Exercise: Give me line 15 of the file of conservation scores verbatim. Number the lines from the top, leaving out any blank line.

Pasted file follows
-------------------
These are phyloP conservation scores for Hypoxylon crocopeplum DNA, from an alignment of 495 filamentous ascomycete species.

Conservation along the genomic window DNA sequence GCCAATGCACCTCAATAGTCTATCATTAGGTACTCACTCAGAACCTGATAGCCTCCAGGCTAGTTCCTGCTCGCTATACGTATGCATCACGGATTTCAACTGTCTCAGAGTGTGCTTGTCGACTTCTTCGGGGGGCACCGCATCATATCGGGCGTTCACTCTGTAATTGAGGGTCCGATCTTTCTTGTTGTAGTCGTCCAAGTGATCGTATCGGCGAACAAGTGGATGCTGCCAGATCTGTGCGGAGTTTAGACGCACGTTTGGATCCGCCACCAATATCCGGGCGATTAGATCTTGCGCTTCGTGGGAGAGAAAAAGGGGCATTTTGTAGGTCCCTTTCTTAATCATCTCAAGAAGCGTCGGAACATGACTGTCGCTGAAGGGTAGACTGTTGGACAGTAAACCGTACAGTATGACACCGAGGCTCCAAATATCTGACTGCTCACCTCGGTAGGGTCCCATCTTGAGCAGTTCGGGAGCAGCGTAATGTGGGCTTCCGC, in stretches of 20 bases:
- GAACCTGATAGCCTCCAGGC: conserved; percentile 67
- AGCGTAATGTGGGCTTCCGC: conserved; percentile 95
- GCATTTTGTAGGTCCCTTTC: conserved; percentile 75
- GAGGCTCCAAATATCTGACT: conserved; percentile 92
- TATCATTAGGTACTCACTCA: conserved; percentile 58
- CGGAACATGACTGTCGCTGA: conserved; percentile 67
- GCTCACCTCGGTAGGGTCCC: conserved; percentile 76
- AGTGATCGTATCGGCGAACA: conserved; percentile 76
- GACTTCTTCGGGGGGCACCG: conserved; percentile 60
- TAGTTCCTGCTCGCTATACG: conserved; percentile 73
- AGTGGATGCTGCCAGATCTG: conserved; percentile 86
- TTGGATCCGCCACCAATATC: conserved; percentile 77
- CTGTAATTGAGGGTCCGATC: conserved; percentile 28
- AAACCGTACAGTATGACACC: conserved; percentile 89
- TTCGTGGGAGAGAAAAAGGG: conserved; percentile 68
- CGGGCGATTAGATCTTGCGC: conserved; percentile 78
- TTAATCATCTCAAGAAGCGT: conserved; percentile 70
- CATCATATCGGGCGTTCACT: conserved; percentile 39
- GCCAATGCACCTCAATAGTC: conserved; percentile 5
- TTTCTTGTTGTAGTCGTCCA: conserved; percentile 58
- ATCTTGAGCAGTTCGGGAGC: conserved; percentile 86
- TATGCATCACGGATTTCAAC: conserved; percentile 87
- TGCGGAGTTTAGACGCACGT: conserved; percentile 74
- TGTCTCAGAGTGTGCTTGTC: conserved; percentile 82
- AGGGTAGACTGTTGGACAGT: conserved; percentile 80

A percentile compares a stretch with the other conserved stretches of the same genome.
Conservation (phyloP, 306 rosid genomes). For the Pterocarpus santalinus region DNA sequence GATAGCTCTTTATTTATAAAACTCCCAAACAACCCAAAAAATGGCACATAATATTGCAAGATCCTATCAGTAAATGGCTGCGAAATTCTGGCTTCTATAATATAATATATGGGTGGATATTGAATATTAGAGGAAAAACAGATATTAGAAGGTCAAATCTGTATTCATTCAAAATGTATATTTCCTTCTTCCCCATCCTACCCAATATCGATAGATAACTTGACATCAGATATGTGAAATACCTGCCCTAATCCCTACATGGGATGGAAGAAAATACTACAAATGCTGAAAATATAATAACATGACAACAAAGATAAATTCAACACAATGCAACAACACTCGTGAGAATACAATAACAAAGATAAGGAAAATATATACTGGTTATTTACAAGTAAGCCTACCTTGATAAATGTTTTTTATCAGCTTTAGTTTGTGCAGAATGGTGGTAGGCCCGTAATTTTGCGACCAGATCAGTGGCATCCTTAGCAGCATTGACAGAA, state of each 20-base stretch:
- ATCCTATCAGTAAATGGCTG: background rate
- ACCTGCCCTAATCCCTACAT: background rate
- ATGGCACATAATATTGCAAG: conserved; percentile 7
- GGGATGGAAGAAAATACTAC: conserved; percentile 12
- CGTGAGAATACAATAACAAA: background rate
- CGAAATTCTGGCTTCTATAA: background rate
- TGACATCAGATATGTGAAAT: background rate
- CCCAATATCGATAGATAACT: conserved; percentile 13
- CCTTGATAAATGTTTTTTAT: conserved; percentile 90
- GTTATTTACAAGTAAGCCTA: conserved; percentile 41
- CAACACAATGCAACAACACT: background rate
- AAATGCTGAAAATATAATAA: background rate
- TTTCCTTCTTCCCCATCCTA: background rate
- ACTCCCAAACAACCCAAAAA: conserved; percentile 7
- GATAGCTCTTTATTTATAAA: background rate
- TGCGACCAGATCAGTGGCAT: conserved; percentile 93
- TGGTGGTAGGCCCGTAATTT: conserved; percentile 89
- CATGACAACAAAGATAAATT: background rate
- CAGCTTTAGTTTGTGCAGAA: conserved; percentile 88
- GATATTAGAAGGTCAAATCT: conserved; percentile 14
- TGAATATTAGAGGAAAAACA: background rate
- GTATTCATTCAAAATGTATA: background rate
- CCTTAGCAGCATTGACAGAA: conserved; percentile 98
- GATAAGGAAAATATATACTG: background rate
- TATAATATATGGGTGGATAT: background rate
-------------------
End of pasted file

- CTGTAATTGAGGGTCCGATC: conserved; percentile 28